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They were getting them from LMI just like Gibson and everyone else. I hope Henry has a statement this week.

 

 

If correct, that raises an interesting point regarding LMI's liability to Gibson. This stuff is goods under the UCC, and the impled warranty of fitness almost certainly includes that material is " not laible to get confiscated or result in huge fines to the buyer".....

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Guest farnsbarns

If correct, that raises an interesting point regarding LMI's liability to Gibson. This stuff is goods under the UCC, and the impled warranty of fitness almost certainly includes that material is " not laible to get confiscated or result in huge fines to the buyer".....

 

Yes, but Gibson has admitted wrong doing so I guess that means that they were implicit in the mis-labelling. Whether LMI is also under investigation or not I don't know. It may also be that Gibson didn't get this specific shipment from LMI. I must say I am very curious to hear a statement. SAS, Statement Acquisition Syndrome is setting in.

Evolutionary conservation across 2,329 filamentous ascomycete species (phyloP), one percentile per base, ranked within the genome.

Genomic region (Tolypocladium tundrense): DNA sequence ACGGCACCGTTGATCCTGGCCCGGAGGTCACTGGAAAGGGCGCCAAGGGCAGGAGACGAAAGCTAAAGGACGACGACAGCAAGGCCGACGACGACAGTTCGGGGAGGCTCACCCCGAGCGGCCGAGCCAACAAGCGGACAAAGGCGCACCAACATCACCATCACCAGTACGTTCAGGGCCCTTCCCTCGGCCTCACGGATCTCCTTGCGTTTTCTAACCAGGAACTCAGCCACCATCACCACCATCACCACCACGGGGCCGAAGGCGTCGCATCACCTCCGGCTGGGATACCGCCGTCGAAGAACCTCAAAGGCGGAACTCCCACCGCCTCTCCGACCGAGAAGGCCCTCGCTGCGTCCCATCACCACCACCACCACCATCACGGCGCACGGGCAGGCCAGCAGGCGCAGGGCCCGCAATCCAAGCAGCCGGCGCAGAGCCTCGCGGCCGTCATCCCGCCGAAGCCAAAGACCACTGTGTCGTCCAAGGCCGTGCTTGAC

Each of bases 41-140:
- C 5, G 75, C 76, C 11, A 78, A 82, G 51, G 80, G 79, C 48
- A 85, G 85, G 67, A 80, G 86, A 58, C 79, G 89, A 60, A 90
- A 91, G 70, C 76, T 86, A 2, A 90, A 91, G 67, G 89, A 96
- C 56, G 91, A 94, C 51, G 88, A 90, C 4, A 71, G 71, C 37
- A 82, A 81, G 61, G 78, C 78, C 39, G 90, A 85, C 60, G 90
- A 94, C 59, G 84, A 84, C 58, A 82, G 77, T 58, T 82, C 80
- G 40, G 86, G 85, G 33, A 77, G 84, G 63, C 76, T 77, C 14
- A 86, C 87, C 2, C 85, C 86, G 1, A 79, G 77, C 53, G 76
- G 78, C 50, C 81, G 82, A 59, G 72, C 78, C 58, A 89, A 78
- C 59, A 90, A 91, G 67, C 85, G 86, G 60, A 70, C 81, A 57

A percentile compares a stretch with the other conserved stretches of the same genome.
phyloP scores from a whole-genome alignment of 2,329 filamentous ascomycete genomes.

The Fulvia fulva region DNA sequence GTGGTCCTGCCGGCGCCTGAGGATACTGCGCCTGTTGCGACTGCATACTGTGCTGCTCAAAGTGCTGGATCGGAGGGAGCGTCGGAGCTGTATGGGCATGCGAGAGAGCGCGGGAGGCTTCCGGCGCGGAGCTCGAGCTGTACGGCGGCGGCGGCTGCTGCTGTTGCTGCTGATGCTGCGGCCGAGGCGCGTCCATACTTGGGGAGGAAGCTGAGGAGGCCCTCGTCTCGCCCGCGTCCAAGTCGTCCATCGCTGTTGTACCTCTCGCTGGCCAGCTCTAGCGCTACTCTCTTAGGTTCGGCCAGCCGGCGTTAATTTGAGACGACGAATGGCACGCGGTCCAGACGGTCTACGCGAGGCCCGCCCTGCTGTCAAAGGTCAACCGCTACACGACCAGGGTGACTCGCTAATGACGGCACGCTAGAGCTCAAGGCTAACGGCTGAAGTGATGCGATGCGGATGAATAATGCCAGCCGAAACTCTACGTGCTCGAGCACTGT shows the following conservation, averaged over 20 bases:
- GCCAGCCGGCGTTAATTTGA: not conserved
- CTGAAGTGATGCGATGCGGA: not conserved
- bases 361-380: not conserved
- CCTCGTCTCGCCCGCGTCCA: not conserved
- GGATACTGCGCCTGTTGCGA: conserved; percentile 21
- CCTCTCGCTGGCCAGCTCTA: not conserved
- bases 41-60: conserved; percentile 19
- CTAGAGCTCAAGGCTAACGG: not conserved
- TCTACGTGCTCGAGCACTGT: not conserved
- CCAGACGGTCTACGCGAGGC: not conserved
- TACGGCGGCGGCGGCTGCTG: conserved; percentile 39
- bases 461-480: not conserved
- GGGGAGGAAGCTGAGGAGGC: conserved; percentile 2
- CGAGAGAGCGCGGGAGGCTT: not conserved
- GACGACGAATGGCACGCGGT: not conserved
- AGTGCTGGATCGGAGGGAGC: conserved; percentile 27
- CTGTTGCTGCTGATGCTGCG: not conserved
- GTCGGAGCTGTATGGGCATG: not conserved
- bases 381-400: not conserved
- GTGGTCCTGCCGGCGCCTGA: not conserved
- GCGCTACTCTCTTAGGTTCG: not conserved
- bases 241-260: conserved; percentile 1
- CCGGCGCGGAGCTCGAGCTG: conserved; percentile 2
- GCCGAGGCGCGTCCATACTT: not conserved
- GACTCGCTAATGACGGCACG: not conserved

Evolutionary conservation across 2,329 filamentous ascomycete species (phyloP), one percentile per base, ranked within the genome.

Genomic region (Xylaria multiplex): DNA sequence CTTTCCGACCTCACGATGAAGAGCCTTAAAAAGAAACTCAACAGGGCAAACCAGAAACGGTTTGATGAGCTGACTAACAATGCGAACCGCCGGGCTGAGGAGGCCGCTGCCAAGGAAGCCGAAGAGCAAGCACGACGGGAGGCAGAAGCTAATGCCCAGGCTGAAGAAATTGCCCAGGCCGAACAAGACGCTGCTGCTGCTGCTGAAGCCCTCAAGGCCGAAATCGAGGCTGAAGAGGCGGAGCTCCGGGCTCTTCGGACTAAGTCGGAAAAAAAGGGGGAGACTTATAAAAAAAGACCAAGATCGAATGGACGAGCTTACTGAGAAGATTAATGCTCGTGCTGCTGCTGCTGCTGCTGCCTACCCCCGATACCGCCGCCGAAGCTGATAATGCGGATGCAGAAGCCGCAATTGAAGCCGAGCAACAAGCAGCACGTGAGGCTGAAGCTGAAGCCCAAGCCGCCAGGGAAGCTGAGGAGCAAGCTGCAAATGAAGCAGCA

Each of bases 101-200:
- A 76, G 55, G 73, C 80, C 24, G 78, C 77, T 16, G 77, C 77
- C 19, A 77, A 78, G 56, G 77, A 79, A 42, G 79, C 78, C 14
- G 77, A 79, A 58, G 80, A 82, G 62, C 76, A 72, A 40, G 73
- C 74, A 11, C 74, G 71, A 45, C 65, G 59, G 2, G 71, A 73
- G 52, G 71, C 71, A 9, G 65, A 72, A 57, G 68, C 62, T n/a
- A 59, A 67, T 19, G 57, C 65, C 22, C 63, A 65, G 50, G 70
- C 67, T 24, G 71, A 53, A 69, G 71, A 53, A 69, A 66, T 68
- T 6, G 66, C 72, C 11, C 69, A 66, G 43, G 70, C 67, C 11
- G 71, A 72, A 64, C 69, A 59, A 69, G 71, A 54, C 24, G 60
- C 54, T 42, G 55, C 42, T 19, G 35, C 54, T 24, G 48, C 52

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ONE ODD THING: Compare "Gibson CEO Henry Juszkiewicz said the agents confiscated about $1 million in Indian ebony as well as guitars and electronic data." with "the company also will withdraw its claims to the $262,000 worth of exotic woods seized by federal authorities, said the Department of Justice." Henry must place a heck of a value on that "electronic data"

 

I noticed that, too. Henry definitely has some 'splainin' to do, although at this point I'm not sure he has very much credibility. I don't like the way the raids were conducted, and the whole affair was handled poorly by the government, but it appears that Henry might be avoiding some jail time by settling. It'll be interesting to see how the BOD and stock holders will deal with Henry, and how this will affect the Gibson business model. I'm sure that the Department of Justice is probably high fiving each other given that they have suffered some recent butt kickings, and the Tea Partiers will find a spin that will make everyone warm and fuzzy.